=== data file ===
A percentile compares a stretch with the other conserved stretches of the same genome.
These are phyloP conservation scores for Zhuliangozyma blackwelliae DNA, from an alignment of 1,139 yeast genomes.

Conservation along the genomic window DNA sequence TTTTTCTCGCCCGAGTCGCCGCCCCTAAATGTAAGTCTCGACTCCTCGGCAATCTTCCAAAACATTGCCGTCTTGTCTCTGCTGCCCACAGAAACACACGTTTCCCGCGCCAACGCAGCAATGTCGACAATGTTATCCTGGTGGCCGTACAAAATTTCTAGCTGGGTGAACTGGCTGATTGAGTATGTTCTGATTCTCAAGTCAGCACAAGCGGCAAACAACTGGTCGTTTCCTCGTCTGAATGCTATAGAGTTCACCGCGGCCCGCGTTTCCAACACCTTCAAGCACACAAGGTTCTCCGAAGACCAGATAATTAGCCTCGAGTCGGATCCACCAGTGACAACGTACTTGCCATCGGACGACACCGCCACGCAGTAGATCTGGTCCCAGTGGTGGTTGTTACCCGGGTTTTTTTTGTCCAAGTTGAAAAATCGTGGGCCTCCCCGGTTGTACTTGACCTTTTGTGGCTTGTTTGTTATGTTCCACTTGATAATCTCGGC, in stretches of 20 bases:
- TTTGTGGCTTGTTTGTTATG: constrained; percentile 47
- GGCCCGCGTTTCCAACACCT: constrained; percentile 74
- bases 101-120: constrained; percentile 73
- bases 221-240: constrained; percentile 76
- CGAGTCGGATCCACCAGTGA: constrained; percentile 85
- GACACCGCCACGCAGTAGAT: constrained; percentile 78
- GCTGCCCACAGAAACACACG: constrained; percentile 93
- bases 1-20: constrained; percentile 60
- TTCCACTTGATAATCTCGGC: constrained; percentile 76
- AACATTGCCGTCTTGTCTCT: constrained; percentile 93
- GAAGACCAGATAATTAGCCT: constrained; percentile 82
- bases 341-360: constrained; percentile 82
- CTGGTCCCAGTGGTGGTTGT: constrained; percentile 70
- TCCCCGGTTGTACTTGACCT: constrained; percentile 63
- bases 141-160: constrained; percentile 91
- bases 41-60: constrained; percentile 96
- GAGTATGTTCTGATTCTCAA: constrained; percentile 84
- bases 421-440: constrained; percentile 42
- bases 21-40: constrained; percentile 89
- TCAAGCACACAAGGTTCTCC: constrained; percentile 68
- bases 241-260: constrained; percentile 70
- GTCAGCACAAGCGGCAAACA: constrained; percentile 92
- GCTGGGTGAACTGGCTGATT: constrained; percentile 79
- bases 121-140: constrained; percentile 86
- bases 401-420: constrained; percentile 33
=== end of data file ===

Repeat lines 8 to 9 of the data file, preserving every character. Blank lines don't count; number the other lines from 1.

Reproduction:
- CGAGTCGGATCCACCAGTGA: constrained; percentile 85
- GACACCGCCACGCAGTAGAT: constrained; percentile 78